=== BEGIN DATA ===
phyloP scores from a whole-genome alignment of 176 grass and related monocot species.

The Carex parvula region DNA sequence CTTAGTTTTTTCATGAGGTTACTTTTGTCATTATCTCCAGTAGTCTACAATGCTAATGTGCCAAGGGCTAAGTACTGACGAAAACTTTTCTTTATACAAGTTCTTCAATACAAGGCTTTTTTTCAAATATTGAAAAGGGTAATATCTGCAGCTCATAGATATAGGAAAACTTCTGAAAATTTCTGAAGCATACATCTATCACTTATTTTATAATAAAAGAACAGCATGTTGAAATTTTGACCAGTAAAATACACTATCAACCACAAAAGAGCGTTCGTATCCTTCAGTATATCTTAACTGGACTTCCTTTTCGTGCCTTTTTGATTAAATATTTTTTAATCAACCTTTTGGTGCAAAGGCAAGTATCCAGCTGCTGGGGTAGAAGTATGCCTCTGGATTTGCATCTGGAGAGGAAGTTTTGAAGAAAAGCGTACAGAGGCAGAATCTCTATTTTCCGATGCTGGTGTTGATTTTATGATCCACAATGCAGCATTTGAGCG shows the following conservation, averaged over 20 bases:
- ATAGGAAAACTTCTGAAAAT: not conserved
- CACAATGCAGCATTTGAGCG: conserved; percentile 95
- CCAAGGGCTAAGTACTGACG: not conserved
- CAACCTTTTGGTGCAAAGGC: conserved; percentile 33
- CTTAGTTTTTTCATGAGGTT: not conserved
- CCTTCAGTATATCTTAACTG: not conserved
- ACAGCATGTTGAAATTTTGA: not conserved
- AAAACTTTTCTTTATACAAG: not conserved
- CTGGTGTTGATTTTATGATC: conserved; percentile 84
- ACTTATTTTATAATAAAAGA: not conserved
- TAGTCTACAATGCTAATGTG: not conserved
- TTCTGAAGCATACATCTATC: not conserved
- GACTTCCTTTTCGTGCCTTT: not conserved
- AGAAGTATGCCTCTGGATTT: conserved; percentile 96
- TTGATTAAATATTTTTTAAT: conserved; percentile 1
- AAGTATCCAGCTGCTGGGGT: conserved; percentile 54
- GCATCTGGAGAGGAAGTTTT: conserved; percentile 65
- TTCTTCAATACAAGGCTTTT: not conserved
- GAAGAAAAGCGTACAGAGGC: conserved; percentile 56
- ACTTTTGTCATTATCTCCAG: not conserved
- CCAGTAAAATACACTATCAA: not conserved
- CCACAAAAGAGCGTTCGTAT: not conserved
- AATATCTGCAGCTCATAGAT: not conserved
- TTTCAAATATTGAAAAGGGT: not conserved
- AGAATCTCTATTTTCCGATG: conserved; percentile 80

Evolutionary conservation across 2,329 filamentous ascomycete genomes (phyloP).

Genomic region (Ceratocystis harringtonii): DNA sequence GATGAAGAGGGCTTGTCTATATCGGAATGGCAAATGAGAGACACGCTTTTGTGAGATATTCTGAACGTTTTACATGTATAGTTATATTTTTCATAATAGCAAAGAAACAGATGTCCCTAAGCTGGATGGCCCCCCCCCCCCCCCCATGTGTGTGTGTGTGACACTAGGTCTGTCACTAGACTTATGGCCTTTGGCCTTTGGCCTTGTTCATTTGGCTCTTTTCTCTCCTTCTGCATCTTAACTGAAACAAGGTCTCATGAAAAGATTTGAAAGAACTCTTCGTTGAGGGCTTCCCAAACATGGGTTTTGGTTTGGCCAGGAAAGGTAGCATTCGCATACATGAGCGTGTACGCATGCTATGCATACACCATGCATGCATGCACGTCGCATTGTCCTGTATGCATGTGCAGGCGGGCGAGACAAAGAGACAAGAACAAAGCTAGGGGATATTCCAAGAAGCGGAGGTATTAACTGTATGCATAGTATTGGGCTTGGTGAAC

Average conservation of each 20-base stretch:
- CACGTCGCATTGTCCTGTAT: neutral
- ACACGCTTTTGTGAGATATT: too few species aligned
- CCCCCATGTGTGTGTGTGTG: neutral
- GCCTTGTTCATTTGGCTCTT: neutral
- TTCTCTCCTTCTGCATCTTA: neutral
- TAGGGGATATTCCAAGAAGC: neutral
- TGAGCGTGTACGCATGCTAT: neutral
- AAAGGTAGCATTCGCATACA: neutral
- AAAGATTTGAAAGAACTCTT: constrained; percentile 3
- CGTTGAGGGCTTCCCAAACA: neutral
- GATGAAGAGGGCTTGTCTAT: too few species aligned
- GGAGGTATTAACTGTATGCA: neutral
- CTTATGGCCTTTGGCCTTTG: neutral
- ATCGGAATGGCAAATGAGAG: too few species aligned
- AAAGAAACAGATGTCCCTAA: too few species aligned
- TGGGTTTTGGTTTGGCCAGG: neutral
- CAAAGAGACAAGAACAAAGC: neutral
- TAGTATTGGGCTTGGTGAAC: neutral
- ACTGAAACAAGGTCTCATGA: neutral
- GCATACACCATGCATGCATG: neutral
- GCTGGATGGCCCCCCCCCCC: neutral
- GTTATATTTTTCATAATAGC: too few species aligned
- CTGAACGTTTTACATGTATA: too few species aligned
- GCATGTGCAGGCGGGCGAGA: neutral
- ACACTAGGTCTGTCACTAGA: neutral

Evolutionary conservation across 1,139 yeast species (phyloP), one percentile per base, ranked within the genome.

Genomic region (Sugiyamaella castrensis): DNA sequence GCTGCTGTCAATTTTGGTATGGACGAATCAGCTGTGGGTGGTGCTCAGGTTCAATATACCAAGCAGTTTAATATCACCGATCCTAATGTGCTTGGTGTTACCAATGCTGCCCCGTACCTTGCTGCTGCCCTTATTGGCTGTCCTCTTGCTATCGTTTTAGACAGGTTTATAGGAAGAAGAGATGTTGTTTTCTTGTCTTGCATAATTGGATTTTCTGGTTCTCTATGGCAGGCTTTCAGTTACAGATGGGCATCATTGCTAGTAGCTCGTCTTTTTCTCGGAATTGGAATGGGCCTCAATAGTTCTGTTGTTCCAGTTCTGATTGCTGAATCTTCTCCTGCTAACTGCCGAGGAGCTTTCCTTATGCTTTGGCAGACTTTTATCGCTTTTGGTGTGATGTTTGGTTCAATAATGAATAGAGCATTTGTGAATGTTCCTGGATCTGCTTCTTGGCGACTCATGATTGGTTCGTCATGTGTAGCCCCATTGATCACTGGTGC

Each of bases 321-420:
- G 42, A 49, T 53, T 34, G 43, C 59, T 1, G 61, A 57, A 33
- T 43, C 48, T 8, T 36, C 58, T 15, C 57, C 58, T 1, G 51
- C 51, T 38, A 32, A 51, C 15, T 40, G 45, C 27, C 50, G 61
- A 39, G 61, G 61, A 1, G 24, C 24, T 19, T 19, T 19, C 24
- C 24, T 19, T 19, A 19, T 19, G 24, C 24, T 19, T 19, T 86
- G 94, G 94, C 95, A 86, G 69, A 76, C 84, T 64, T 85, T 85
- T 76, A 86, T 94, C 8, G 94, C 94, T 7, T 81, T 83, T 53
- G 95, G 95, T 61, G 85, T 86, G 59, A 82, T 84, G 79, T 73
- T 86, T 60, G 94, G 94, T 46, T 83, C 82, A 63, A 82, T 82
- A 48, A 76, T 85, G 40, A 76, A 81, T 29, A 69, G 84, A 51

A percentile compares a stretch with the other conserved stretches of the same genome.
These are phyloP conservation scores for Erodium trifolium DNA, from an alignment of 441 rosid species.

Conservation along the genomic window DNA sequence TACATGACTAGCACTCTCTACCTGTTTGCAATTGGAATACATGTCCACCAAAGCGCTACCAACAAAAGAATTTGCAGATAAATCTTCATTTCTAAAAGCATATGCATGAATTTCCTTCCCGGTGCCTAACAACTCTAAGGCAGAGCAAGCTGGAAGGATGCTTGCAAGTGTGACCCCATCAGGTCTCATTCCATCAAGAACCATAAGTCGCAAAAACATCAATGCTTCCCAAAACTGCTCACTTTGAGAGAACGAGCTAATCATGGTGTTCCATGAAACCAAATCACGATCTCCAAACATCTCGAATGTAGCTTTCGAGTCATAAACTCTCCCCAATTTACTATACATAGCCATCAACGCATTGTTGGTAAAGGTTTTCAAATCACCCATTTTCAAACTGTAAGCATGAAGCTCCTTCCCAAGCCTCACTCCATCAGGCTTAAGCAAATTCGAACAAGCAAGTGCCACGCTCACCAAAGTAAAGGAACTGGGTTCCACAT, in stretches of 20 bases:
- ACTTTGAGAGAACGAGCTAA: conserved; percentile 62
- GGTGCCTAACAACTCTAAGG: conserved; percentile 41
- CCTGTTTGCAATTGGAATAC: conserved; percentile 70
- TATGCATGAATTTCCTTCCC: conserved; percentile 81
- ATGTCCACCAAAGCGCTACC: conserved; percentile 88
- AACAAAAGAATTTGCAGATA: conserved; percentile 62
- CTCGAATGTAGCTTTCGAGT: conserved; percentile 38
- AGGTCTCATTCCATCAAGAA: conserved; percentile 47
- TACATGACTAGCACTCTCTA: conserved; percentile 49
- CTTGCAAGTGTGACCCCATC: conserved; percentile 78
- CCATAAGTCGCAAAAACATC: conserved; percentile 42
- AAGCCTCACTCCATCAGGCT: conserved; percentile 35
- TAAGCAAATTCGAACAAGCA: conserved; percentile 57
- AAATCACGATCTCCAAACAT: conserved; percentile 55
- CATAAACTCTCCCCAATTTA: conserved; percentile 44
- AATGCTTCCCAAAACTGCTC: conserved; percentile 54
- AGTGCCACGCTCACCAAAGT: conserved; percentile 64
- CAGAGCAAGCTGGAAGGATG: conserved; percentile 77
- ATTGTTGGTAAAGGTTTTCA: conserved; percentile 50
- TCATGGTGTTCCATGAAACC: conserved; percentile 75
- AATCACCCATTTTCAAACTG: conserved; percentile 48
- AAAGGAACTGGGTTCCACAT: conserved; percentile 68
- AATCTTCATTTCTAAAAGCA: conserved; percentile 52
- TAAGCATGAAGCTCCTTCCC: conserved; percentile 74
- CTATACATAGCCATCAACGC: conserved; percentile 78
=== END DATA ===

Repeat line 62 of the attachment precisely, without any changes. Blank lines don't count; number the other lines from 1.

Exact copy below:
- A 39, G 61, G 61, A 1, G 24, C 24, T 19, T 19, T 19, C 24